The eye

A few people recently have complimented me (online and in person) on my gastronaut posts. Obviously it’s gratifying when people you’ve never met before point out that they like what you’re writing, but what puzzles me a little is when people say how impressed they are with the food photography. I’m puzzled because, of all the photos I take, these are the ones which involve the least thought, creativity or technical skill. The restaurant provides the subject matter (also taking care of composition for me) and the lighting. All I have to do is point and click (I use the smaller of my two cameras, for practical reasons). I can understand that people think the result looks lovely, but I can hardly take the credit for that.

But the point of this post is not just “aw, shucks” false modesty – for me the fact that people respond to these pictures says something more interesting about what constitutes good photography. My favourite photos vary quite a bit in style, and the things I respond to in an image range from a certain quality of light to the capture of a facial expression to the kind of creative image-making which involves all sorts of other skills from art direction to Photoshop. People like Pierre et Gilles or Joel-Peter Witkin will expend enormous efforts to create a whole new world for their photographs, while Cartier-Bresson would simply roam the streets and whip out his Leica when something caught his eye.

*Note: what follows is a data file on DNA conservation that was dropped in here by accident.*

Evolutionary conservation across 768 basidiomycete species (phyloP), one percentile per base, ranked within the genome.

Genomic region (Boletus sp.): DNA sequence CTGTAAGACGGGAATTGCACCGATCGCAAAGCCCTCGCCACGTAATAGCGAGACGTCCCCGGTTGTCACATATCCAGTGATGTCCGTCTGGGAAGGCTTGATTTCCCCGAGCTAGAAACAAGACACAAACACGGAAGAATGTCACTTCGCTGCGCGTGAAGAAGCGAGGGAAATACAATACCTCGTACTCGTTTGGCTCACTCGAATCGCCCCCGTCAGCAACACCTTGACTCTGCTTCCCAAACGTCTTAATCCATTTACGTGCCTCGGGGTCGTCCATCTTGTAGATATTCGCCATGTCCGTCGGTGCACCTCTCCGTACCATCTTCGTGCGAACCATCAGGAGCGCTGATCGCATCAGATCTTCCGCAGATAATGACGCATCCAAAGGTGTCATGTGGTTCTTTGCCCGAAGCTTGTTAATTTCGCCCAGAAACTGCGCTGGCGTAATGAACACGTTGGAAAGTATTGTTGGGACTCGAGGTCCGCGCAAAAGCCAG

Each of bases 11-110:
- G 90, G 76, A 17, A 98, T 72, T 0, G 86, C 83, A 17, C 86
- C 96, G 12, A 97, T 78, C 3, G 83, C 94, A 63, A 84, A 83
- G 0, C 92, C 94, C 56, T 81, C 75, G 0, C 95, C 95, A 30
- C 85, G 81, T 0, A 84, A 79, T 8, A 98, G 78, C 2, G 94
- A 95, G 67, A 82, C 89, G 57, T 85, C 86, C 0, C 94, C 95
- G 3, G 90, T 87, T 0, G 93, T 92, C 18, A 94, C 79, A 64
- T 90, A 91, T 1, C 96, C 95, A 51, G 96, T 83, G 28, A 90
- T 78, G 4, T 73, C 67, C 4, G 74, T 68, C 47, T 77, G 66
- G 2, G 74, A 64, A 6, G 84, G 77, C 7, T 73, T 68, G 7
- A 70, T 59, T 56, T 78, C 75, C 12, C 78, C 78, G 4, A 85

As regards my own style of photography (assuming I have one), I think it mostly involves just noticing things. Taking pictures over a long period of time has changed the way I look at the world, making me pay more attention to my visual environment. It’s got to the point where when I spot something, sometimes it doesn’t even matter if I take the shot or not. It’s enough that I’ve learnt how to see better.

Self portrait 300mm